It’s like a cruel practical joke – the food and drink which you find the most appealing is that which is capable of inflicting the most damage upon you. The more drippingly, oozingly, unctuously delicious a plate of food looks, the less beneficial eating it is going to be for you. I could quote scientific evidence proving this (there have been studies on the effect of so called ‘food porn’ on the brain), but I don’t think I really have to because we all know it’s true. We’re assured that certain superfoods are very good for us, but, let’s be honest, nobody ever instagrammed a picture of a bowl of quinoa to make their friends jealous, and #treatingmyselftocarrotsticks is never going to be a thing. Similarly, the activity which is best for you is, frankly, hard work; very few people ever think that’s it’s been a hard week at work so they’re going to treat themselves to a 5 mile jog.
Bearing all of that in mind there are two approaches to take (leaving aside the third option of ‘eating junk food until you collapse in a slobbering heap’). One can either eschew pleasurable food and drink altogether, therefor becoming almost entirely miserable but at least scowling and grumbling in the knowledge that you’re likely to live a few years longer, or one can enjoy a reasonably mixed diet and boost your well-being by accessing the latest in cutting edge exercise and treatment programmes. When it comes to looking and feeling good there are always new and exciting options on offer, all of them making that most beguiling of promises – a short cut to looking and feeling your very best.
Forget yoga, disdain mud packs, take vitamin supplements to one side and explain, quietly, that they’re simply too 2012. The latest treatments, all of which are growing in popularity, each bring something entirely new to the table and each is hoping to be the one which, while it looks slightly strange at first glance, makes the breakthrough to the mainstream, becoming the acupuncture du jour.
Picture someone attached to an intravenous drip feed, a bag of clear liquid linked by a tube to a syringe in their arm. Admit it, you’re picturing somebody ill, but that’s a picture which is going to have to change. Modern IV Nutrient Infusions aren’t about being ill, they’re about being well. They’re available in a range of ‘flavours’, some simply mixing vitamins and minerals to inject a general health boost directly into the bloodstream, others claiming to be able to deal with sunburn and hangovers or even revitalise the skin and slow down the aging process. Cuckoo is lucky to call one of the market leaders in IV Therapy our client. REVIV who over the past years has been opening clinics all over the globe, with three in the UK already, and before you know it, people enjoying a night on the town will be boasting “It’s alright, I’m booked in for a drip in the morning.”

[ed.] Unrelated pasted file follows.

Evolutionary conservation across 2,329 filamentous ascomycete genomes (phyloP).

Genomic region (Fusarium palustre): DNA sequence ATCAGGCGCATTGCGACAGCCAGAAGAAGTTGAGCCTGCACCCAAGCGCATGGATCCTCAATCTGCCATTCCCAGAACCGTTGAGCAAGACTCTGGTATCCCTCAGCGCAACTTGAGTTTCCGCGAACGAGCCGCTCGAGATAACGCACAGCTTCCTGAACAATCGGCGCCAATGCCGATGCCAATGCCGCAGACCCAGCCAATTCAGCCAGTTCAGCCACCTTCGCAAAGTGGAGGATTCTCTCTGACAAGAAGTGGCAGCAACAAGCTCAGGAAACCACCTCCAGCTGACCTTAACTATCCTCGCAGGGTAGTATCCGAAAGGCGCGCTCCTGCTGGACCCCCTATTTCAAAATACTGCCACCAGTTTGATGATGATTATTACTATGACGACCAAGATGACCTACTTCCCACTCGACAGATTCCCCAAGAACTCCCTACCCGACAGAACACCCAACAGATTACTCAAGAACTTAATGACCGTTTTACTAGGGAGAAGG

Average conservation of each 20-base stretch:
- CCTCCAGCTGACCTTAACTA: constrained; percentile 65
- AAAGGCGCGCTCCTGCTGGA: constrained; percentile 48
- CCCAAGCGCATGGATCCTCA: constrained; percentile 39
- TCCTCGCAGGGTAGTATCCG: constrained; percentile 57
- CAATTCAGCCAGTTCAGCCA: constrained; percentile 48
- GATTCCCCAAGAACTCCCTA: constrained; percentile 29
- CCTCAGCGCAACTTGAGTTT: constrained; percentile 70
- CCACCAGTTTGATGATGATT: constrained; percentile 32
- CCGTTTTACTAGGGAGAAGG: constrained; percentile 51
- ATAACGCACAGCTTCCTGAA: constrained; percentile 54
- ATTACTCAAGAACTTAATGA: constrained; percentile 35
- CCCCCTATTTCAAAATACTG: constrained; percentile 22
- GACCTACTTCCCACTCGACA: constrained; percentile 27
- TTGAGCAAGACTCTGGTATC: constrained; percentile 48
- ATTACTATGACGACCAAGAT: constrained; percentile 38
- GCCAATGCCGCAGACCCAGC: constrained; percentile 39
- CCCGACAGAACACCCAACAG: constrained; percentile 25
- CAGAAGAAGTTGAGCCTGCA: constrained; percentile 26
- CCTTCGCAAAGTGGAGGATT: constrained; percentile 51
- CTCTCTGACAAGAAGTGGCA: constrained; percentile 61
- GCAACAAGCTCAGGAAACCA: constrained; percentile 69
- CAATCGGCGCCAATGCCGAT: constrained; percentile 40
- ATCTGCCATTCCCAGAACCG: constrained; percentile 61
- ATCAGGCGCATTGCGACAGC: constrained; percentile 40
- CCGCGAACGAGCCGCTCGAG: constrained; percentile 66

A wise man once said ‘There’s only one thing better than exercise, and that’s exercise which doesn’t take long to do’. Actually we said it, just now, because it’s true. Imagine if you could reap the benefits of hours in the gym by spending minutes in the gym. Tabata training promises just that, although there is a catch – it’s hard. ‘High intensity’ is the technical phrase, which, speaking non-technically, means you’ll be sweating and panting. It was devised in Japan by Dr. Izumi Tabata who found, working with athletes, that a high intensity workout of four minutes and twenty seconds, four days a week for six weeks, had more beneficial effects than moderately intense exercise lasting an hour for five days a week. Basically, you work out hard for twenty seconds, then rest for ten seconds, then do it again seven more times. Then collapse.
An alternative form of meditation, but one which doesn’t take place in somewhat austere silence, sound healing occurs in ‘sound baths’, group meetings in which people gather to experience mindfulness – a total immersion in the present moment – whilst focusing on the sounds made by tuning forks and singing bowls. Currently popular in the hipper enclaves of New York and Los Angeles, like so many things which emerge in the hipper enclaves of New York and Los Angeles, it seems set to gain in popularity, particularly amongst a generation looking for respite from the constant bombardment of social media alerts.
The Snail Facial
The supposedly beneficial effects of crushed snail shells were first spotted by ancient Greek physician Hippocrates, but the snail facial, which emerged in Japan in 2013 and has now spread through China, Thailand and the UK, takes the snail/human interaction to a whole new level. In order to take advantage of the nutrients and anti-oxidants present in snail mucus, you just have to lie back and allow half a dozen snails to slither all over your face. If the thought of having the kind of creature which you usually spot eating the vegetation in your garden getting quite so up close and personal is a trifle off-putting, rest assured you can take a short cut by applying an Age Defying Snail Hydro-Gel Face Mask (note strategic absence of the word ‘mucus’).
Other treatments currently gaining in popularity include ‘oil pulling’, which is basically gargling with the likes of coconut oil, soaking in a hot bath full of magnesium flakes, and tapping into the medicinal benefits of traditional ingredients such as turmeric and Maca. Whatever is coming down the line next, no matter how wild and weird, if it works you can rest assured Cuckoo will be amongst the first to start spreading the good news.
Need help spreading the word of your brand? Get in touch on 0161 660 8352 or email Jennifer@cuckoodesign.com – we have lots to talk about!